Calling in the Cavalry

At the risk of sounding unsympathetic and harsh, I'd like to share a little story with you.

It's day 11 of the new school year, and I get a call from the clinic that my precious youngest is not feeling well.

"She has a very slight fever, not enough for us to have to send her home, but she says she's been coughing a bunch and doesn't feel well," says the clinic nurse.

Precious and I have a brief discussion about the possibilities of her sticking it out since there are only 2 hours left in the day. She assures me she simply cannot carry on. I fetch her, not because I think she can't make it through the day, but because a point needs to be made.

"I was coughing NON-STOP," says she. "I have a cold!"

"I am aware of the cold, and I know they are not fun," say I. "What did you do to stop the coughing?"

"I went to the clinic," says she.


Now, when my kids are sick, I am quite nurturing. I make homemade chicken noodle soup. I rent tons of movies. I fluff their pillows and give them decongestants and Dr. Pepper and candy and all that stuff. But seriously. It's a runny nose. Power through.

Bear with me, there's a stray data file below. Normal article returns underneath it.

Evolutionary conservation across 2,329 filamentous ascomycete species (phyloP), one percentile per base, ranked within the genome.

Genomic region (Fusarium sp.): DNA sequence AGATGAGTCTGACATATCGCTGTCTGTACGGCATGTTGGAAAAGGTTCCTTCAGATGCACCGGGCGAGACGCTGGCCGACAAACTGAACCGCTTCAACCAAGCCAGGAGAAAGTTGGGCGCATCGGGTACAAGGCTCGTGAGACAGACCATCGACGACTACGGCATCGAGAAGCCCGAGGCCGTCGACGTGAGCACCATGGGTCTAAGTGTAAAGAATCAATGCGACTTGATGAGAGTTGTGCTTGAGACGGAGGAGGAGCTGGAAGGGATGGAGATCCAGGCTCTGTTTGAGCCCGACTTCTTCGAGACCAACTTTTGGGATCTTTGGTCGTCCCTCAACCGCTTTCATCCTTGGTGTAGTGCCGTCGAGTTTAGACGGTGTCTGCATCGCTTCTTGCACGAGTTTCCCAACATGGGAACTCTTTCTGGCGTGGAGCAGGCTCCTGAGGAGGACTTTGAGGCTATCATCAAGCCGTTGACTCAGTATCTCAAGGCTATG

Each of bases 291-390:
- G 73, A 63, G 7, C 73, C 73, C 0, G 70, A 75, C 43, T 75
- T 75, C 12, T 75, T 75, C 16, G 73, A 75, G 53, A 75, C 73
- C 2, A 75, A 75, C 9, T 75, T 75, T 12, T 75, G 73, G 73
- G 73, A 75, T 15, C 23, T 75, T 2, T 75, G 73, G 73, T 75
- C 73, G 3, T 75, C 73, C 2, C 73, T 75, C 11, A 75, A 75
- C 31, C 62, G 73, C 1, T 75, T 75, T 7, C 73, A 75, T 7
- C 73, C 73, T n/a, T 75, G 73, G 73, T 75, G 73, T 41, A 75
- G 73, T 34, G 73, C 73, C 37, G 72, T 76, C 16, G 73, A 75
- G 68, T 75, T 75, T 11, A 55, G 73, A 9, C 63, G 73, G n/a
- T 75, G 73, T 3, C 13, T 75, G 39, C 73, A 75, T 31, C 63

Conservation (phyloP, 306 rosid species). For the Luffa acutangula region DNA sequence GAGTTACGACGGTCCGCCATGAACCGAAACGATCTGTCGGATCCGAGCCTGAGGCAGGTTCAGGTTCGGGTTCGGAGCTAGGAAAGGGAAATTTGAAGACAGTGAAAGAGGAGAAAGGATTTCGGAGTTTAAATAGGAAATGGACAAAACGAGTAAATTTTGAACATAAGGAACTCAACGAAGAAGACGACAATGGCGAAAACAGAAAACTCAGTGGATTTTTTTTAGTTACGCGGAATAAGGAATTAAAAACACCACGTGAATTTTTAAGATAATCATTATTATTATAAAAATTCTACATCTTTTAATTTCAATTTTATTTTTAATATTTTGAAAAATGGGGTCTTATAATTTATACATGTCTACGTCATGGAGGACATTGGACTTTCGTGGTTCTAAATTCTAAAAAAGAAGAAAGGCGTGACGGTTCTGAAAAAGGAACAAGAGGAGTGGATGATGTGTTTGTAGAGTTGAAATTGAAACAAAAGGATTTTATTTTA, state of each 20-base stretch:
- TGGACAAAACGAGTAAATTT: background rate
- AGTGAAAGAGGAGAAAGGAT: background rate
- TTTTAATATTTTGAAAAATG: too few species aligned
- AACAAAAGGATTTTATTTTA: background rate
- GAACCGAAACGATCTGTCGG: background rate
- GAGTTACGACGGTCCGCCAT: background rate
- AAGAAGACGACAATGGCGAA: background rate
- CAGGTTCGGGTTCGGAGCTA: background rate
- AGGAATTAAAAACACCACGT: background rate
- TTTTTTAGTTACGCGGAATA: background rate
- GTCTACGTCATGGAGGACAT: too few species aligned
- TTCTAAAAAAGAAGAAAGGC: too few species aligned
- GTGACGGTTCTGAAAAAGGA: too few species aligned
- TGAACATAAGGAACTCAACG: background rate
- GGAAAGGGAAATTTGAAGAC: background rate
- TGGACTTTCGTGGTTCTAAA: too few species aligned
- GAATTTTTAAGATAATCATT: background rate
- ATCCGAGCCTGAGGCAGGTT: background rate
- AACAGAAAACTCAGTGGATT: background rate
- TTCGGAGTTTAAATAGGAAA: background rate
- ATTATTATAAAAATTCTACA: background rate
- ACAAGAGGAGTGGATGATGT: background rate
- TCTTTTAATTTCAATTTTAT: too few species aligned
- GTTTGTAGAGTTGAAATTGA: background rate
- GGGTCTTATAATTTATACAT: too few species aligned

So then we had a discussion about first-line solutions, like drinking ice water, blowing your nose, and having a cough drop to see if that will shape things up. Also about how coughing so-very-rarely kills an otherwise healthy human being, and how if she calls me again for anything other than essentially bleeding from her ears ... well, you get the point.

I think many of the problems in our lives, whether at work or at home, could be solved (or avoided altogether) if we didn't hit the panic button quite so quickly. I believe we have become so accustomed to the immediacy of our 24-hour-social-media-and-Google-search world that when we can't fix a problem right that second we sound the alarm bells and call for backup.

I'm trying to teach my kids that a deep breath and 5 minutes of thinking time will give you the tools solve most issues without dialing 911. That many times problems are only problems because you make them so much more complex than they really are. And that the sense of accomplishment of figuring out things on your own is so much more satisfying than calling in the cavalry.

Especially if your particular cavalry helps you get better with extra rest and a ban on electronics for 24 hours.

I swear to you it's a miracle cure, people.

XO --

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